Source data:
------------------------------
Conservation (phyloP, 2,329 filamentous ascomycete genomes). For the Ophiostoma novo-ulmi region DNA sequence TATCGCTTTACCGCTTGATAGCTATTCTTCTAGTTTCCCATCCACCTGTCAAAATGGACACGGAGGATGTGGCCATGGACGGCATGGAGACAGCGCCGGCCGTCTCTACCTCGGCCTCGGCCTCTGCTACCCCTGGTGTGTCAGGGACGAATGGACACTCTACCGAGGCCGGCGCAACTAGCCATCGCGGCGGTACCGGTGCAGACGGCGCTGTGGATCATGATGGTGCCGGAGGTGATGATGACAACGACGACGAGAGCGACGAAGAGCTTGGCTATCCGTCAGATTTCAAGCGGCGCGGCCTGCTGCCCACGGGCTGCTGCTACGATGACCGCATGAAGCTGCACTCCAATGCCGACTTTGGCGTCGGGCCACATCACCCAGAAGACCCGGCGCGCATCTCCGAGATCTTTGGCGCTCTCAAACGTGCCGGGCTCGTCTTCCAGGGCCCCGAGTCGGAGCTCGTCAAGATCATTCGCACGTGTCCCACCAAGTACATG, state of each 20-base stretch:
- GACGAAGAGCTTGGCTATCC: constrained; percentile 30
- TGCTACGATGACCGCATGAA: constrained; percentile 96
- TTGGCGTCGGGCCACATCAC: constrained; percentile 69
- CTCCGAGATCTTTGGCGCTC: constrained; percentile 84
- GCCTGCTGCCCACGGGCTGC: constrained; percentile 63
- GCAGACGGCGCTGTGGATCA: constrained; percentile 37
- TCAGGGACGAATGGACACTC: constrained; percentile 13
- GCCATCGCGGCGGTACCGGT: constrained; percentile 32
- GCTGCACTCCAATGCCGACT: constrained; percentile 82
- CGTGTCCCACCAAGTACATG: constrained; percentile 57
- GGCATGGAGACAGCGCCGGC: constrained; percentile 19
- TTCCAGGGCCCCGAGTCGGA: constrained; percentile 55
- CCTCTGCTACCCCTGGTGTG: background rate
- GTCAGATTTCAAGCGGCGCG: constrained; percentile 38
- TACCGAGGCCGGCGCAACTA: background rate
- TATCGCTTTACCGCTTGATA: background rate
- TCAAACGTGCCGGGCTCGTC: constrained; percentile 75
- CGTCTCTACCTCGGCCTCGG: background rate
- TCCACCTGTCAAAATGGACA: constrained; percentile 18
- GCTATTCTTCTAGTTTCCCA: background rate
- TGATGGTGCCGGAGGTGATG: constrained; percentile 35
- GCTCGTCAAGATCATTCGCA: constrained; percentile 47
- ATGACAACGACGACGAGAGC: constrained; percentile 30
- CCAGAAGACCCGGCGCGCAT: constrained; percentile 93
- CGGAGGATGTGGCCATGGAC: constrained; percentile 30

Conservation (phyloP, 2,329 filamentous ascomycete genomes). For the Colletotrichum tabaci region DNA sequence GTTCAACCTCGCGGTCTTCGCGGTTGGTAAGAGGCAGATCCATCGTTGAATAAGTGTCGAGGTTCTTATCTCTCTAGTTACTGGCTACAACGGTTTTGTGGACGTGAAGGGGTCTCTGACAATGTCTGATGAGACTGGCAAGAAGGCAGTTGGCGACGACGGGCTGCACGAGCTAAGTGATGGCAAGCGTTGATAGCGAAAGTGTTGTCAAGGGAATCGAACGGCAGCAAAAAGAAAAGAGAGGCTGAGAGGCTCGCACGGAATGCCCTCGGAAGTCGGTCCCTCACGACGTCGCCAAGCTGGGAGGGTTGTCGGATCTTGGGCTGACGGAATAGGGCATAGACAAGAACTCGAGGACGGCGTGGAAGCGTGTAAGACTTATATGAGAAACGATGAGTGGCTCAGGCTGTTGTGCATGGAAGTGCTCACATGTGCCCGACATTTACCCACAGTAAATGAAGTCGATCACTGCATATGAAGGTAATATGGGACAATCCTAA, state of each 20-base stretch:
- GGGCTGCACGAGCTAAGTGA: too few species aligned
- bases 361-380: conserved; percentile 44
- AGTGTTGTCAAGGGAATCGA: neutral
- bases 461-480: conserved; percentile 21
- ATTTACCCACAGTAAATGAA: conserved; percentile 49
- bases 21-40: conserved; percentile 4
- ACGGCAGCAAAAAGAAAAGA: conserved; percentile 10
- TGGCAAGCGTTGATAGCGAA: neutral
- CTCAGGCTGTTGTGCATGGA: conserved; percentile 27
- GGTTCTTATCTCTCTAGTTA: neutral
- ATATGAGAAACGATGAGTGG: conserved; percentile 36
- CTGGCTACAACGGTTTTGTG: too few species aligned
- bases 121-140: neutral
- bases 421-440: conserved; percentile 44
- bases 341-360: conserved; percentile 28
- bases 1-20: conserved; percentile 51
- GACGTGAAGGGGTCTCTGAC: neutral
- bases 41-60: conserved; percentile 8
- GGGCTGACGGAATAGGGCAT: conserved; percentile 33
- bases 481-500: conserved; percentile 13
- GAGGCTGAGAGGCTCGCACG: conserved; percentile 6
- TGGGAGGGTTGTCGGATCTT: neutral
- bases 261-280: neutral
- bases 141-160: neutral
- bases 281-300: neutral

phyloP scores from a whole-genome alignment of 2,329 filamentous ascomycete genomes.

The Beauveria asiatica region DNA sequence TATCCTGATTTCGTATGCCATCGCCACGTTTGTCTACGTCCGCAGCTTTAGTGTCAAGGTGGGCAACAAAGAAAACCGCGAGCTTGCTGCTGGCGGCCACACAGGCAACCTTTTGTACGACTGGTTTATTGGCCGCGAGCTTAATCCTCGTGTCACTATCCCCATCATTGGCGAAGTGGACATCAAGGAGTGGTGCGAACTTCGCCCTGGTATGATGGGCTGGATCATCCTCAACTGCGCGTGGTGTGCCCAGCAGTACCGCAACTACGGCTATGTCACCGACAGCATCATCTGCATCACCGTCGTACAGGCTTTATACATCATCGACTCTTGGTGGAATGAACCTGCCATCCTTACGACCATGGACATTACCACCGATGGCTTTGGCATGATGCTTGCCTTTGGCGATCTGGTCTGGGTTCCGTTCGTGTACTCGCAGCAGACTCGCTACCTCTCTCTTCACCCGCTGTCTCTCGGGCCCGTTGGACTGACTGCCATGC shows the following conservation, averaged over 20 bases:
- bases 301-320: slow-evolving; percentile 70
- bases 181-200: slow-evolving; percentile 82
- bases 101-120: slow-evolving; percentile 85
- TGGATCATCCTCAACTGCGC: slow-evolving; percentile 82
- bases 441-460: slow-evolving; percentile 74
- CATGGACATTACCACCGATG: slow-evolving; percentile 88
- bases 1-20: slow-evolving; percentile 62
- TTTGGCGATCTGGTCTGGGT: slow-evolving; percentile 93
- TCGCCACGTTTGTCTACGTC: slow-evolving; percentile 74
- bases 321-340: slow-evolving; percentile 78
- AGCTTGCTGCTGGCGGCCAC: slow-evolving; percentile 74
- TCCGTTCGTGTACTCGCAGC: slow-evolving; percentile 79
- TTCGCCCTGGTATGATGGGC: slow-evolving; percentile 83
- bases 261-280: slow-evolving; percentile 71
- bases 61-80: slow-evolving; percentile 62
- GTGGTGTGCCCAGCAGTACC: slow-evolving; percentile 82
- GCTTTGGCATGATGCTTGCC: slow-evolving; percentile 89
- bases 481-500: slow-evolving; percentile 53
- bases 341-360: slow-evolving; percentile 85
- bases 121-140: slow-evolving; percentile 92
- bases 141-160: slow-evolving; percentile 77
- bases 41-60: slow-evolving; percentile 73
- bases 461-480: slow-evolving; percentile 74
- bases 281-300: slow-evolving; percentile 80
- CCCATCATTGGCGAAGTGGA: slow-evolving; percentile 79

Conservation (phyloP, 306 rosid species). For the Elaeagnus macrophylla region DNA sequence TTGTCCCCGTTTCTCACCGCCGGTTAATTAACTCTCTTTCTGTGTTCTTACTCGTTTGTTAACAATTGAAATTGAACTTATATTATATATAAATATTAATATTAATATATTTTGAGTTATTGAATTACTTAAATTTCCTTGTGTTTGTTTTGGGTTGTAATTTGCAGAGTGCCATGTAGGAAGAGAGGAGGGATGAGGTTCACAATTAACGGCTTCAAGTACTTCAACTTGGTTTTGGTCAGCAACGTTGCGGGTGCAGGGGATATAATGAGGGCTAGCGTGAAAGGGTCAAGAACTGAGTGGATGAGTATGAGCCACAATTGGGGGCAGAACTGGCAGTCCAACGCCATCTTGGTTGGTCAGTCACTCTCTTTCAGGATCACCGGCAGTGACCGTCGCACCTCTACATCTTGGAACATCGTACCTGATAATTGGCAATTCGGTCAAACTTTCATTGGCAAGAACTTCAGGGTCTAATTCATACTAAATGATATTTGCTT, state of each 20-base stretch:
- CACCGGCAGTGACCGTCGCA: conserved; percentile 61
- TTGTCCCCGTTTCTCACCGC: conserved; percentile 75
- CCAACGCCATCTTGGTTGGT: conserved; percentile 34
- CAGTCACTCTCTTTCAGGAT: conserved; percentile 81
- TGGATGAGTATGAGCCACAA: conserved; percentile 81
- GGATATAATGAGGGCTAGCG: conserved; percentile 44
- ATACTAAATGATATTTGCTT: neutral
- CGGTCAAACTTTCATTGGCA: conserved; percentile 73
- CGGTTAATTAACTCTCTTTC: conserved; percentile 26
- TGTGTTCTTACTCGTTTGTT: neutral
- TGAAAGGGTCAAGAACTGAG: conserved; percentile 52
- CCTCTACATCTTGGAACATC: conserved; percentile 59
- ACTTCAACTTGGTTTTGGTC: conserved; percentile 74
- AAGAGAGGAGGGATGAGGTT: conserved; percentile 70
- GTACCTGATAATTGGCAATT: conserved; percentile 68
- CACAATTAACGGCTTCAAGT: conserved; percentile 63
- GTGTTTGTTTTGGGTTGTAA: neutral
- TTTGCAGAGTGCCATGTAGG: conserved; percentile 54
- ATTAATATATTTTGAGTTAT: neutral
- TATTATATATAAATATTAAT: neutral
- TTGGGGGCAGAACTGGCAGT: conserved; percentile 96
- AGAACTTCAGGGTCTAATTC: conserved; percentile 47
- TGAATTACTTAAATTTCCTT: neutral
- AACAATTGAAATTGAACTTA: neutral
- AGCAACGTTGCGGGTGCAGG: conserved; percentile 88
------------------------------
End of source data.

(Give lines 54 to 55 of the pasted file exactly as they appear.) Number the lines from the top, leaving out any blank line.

The Beauveria asiatica region DNA sequence TATCCTGATTTCGTATGCCATCGCCACGTTTGTCTACGTCCGCAGCTTTAGTGTCAAGGTGGGCAACAAAGAAAACCGCGAGCTTGCTGCTGGCGGCCACACAGGCAACCTTTTGTACGACTGGTTTATTGGCCGCGAGCTTAATCCTCGTGTCACTATCCCCATCATTGGCGAAGTGGACATCAAGGAGTGGTGCGAACTTCGCCCTGGTATGATGGGCTGGATCATCCTCAACTGCGCGTGGTGTGCCCAGCAGTACCGCAACTACGGCTATGTCACCGACAGCATCATCTGCATCACCGTCGTACAGGCTTTATACATCATCGACTCTTGGTGGAATGAACCTGCCATCCTTACGACCATGGACATTACCACCGATGGCTTTGGCATGATGCTTGCCTTTGGCGATCTGGTCTGGGTTCCGTTCGTGTACTCGCAGCAGACTCGCTACCTCTCTCTTCACCCGCTGTCTCTCGGGCCCGTTGGACTGACTGCCATGC shows the following conservation, averaged over 20 bases:
- bases 301-320: slow-evolving; percentile 70